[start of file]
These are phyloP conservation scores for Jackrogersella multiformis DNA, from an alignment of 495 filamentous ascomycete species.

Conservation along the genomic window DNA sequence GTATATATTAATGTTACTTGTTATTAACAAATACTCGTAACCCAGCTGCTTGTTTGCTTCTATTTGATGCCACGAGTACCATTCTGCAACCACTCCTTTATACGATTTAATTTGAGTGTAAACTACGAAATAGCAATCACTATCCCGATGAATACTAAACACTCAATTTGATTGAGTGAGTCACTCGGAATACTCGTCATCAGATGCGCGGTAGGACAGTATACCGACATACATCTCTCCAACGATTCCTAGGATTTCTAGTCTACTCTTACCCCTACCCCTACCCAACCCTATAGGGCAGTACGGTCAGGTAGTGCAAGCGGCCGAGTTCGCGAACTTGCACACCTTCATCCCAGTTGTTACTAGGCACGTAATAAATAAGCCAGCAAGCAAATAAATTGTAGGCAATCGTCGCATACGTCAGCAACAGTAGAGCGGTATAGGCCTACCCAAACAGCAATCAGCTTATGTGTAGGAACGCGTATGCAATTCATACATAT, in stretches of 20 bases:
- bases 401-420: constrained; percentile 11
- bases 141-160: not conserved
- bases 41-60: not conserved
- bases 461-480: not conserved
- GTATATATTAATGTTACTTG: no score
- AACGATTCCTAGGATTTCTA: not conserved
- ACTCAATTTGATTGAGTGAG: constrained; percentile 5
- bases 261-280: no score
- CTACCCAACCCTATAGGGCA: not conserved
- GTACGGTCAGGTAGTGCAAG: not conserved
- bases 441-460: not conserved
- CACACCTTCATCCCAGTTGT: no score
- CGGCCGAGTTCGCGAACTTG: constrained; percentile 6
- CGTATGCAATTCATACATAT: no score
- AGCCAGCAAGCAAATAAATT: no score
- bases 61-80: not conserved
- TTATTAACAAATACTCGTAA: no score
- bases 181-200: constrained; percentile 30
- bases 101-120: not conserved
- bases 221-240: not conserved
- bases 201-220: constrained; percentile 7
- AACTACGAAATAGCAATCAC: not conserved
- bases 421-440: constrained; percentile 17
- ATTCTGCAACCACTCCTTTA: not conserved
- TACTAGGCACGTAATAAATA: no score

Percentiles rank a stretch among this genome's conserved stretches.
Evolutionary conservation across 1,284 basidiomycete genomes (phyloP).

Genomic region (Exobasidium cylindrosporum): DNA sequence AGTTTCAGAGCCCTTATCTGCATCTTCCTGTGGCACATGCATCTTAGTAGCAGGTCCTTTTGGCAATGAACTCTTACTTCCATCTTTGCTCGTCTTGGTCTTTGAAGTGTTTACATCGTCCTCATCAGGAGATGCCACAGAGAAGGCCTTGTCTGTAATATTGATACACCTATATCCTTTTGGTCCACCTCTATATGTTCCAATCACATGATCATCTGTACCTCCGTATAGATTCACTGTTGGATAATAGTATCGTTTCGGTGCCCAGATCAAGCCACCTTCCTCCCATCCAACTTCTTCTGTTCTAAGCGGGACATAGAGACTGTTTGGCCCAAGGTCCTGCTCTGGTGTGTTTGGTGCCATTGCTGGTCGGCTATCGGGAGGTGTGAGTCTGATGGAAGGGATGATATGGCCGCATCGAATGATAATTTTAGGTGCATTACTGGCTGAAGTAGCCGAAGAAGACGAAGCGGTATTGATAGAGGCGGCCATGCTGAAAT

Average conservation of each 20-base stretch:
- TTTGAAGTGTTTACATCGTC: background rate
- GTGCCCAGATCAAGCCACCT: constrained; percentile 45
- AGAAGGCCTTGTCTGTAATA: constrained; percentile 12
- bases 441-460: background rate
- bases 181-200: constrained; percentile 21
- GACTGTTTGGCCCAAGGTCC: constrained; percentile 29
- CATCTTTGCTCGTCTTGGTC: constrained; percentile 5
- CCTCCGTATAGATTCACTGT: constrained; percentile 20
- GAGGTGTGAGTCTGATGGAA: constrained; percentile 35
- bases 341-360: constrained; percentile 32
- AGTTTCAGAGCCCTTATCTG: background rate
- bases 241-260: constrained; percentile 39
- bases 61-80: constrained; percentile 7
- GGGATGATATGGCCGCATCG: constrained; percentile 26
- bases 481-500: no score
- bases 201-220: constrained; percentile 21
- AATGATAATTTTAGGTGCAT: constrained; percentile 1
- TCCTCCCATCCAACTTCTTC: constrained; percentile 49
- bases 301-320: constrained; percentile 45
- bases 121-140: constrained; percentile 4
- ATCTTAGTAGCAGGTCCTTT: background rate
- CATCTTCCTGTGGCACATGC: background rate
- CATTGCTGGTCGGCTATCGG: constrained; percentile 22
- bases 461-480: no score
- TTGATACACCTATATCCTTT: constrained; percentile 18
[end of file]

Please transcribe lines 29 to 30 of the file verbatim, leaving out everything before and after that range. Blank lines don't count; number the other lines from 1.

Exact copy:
Evolutionary conservation across 1,284 basidiomycete genomes (phyloP).

Genomic region (Exobasidium cylindrosporum): DNA sequence AGTTTCAGAGCCCTTATCTGCATCTTCCTGTGGCACATGCATCTTAGTAGCAGGTCCTTTTGGCAATGAACTCTTACTTCCATCTTTGCTCGTCTTGGTCTTTGAAGTGTTTACATCGTCCTCATCAGGAGATGCCACAGAGAAGGCCTTGTCTGTAATATTGATACACCTATATCCTTTTGGTCCACCTCTATATGTTCCAATCACATGATCATCTGTACCTCCGTATAGATTCACTGTTGGATAATAGTATCGTTTCGGTGCCCAGATCAAGCCACCTTCCTCCCATCCAACTTCTTCTGTTCTAAGCGGGACATAGAGACTGTTTGGCCCAAGGTCCTGCTCTGGTGTGTTTGGTGCCATTGCTGGTCGGCTATCGGGAGGTGTGAGTCTGATGGAAGGGATGATATGGCCGCATCGAATGATAATTTTAGGTGCATTACTGGCTGAAGTAGCCGAAGAAGACGAAGCGGTATTGATAGAGGCGGCCATGCTGAAAT